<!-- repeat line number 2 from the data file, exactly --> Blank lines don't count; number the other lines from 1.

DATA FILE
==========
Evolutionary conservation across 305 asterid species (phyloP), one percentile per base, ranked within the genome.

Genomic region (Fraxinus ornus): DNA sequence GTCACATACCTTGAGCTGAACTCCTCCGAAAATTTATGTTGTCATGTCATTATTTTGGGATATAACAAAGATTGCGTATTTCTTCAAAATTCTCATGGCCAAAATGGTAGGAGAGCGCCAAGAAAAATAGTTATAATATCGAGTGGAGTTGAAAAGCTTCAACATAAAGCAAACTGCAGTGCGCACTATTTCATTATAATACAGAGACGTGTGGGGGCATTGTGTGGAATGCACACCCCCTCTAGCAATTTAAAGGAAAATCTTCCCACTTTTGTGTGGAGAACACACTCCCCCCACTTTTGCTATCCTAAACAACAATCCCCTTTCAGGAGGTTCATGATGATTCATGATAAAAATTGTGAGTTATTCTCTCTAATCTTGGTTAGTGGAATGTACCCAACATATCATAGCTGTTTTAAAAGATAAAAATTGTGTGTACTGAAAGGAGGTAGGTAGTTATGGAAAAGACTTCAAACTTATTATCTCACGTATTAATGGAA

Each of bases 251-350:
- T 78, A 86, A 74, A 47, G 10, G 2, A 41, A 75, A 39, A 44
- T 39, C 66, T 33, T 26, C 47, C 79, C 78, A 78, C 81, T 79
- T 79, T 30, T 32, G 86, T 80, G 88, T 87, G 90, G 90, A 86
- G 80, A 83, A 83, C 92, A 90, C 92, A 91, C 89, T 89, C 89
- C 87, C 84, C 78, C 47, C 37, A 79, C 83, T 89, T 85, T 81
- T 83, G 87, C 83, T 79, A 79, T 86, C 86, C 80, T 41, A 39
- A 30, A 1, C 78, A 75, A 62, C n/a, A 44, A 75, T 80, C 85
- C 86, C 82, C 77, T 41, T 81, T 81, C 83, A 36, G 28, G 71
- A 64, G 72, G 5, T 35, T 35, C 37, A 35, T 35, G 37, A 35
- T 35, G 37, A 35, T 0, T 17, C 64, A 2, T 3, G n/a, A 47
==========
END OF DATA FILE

Genomic region (Fraxinus ornus): DNA sequence GTCACATACCTTGAGCTGAACTCCTCCGAAAATTTATGTTGTCATGTCATTATTTTGGGATATAACAAAGATTGCGTATTTCTTCAAAATTCTCATGGCCAAAATGGTAGGAGAGCGCCAAGAAAAATAGTTATAATATCGAGTGGAGTTGAAAAGCTTCAACATAAAGCAAACTGCAGTGCGCACTATTTCATTATAATACAGAGACGTGTGGGGGCATTGTGTGGAATGCACACCCCCTCTAGCAATTTAAAGGAAAATCTTCCCACTTTTGTGTGGAGAACACACTCCCCCCACTTTTGCTATCCTAAACAACAATCCCCTTTCAGGAGGTTCATGATGATTCATGATAAAAATTGTGAGTTATTCTCTCTAATCTTGGTTAGTGGAATGTACCCAACATATCATAGCTGTTTTAAAAGATAAAAATTGTGTGTACTGAAAGGAGGTAGGTAGTTATGGAAAAGACTTCAAACTTATTATCTCACGTATTAATGGAA